|Publication number||US7148758 B1|
|Application number||US 10/917,564|
|Publication date||Dec 12, 2006|
|Filing date||Aug 13, 2004|
|Priority date||Aug 13, 2004|
|Publication number||10917564, 917564, US 7148758 B1, US 7148758B1, US-B1-7148758, US7148758 B1, US7148758B1|
|Inventors||James P. Ross, Michael J. Gaboury|
|Original Assignee||Xilinx, Inc.|
|Export Citation||BiBTeX, EndNote, RefMan|
|Patent Citations (7), Referenced by (17), Classifications (12), Legal Events (3)|
|External Links: USPTO, USPTO Assignment, Espacenet|
This invention relates generally to integrated electronic circuits and more specifically to phase lock loops with digitally controlled adjustment of an oscillator.
A voltage-controlled oscillator (“VCO”) is an important functional block in many types of analog, digital, and mixed-signal circuits. For example, VCOs are used in phase-locked loops (“PLLs”) that are used in clock generation, tuning circuits, and frequency synthesis. There are many types of VCOs. A type of VCO that is often used in PLLs on integrated circuits (“ICs”) is a ring oscillator.
A ring oscillator generally passes a signal pulse (such as an input clock signal) from one delay element to the next. The amount of delay each delay element provides is typically controlled by selecting the bias current or bias voltage applied to the delay elements. Typically, a higher bias current decreases the delay of the delay element(s), and the frequency of the ring oscillator increases. Even though some ring oscillators operate according to the amount of current provided to them, these ring oscillators are commonly referred to as “VCOs”, which is used below to describe current-controlled ring oscillators for convenience of discussion.
However, the performance and operating point of the PLL can depend on many factors, such as variations in the fabrication process, operating temperature drift, and supply voltage. Many PLL systems have a mechanism for adjusting the operating point of the PLL. One technique is to open the PLL and set the frequency of the VCO with an analog circuit to a desired center frequency. The PLL is then closed, and the PLL circuitry locks the VCO to a reference. However, opening the PLL removes some components of the PLL that might otherwise contribute to setting the center frequency; hence, the effect these elements have on the nominal operating frequency is not accounted for, and may pull the VCO frequency above or below the desired center frequency when the PLL is closed.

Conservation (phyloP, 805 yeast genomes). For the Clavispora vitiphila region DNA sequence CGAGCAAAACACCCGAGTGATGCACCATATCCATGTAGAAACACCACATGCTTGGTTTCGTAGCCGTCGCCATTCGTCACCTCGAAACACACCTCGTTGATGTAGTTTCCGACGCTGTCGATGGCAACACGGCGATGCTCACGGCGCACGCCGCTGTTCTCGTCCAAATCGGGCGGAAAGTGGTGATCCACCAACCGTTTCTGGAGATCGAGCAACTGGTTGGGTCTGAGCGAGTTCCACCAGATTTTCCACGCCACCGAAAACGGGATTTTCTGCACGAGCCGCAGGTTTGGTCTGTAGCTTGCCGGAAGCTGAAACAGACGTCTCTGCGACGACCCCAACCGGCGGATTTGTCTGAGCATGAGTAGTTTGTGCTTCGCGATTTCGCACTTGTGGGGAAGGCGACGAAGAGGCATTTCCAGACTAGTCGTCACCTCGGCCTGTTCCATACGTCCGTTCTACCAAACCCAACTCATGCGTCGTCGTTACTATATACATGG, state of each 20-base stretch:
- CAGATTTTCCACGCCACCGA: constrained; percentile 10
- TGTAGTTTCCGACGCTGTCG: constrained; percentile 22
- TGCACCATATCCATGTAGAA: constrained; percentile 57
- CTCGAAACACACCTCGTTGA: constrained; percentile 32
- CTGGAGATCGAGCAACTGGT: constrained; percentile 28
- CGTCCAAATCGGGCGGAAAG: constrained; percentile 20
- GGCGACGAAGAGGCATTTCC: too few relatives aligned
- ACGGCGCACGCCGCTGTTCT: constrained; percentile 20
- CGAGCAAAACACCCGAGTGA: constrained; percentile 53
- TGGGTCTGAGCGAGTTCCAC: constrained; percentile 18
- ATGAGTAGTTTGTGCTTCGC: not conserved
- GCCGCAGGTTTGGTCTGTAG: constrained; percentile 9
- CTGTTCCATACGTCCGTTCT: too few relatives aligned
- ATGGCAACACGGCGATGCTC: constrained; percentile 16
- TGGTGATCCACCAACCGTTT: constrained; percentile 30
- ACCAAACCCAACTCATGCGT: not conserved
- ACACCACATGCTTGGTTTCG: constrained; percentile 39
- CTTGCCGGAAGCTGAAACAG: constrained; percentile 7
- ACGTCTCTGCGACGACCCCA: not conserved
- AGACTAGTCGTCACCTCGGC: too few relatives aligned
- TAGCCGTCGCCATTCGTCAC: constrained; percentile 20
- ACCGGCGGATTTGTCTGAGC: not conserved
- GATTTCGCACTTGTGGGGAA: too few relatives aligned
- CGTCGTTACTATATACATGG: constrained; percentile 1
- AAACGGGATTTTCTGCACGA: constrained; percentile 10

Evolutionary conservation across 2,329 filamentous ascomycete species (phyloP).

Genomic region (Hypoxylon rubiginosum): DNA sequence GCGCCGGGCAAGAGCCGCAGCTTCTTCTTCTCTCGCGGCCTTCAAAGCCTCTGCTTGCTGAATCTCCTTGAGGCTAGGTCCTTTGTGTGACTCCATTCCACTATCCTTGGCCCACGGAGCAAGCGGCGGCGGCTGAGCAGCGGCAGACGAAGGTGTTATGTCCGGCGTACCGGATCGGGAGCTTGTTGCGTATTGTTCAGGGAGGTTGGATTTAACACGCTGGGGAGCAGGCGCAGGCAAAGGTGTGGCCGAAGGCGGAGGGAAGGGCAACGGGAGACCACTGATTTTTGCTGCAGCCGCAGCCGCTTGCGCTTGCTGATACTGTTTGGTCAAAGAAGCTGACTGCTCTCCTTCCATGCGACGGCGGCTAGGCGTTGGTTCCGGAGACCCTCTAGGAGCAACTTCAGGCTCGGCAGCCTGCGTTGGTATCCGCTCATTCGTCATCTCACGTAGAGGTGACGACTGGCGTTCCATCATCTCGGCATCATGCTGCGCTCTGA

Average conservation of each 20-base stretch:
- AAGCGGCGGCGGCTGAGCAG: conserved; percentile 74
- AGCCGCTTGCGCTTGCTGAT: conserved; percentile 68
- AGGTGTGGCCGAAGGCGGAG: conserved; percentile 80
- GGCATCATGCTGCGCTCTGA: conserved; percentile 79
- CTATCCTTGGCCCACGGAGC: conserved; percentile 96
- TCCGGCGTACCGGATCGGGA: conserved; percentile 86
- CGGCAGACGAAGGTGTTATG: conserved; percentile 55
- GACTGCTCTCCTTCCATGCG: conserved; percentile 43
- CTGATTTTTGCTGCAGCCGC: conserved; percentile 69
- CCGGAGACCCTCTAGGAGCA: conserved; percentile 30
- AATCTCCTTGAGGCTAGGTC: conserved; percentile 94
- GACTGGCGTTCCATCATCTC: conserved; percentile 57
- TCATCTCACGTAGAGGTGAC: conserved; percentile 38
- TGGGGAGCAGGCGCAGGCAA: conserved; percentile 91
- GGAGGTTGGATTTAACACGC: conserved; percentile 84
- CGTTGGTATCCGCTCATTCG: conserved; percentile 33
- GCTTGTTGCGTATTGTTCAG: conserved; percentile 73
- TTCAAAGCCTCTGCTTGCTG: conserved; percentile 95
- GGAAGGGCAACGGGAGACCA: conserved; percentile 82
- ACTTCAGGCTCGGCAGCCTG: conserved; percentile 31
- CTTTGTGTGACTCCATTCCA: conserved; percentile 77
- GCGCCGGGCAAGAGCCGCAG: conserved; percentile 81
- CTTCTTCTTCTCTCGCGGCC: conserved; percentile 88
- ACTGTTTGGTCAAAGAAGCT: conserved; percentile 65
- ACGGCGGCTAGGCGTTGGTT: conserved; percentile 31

Similarly, although opening the PLL and adjusting the center frequency of the VCO improves the operation of the VCO at power-up, factors that affect the operation of the VCO can change over time. For example, local changes in the power supply voltage and operating temperature, which can be caused by external effects, cause the nominal operating point of the VCO to drift. Such drift creates an asymmetry in the PLL to adjust for over- and under-frequency conditions. For example, if the nominal operating point of the VCO increases with increasing temperature, some portion of the dynamic tuning range of the PLL is used to pull the VCO back down to the desired center frequency, limiting the range available to pull the VCO down to maintain phase lock.
Another technique uses fast and slow analog feedback loops to control a VCO. The fast analog feedback loop is used to track the reference signal in the PLL, and the slow feedback loop is used to maintain the operating point of the VCO near the desired center frequency according to a differential voltage going into the VCO transconductance circuit. The response time of the slow loop is sufficiently long to avoid interfering with phase locking (“loop dynamics”) of the PLL. In some cases, physically large components are used in the slow analog loop to slow the response time, and the gain of the loop amplifier can be difficult to adjust. Similarly, process variations and temperature variations can affect the performance of the slow analog feedback loop, both initially and during operation of the PLL.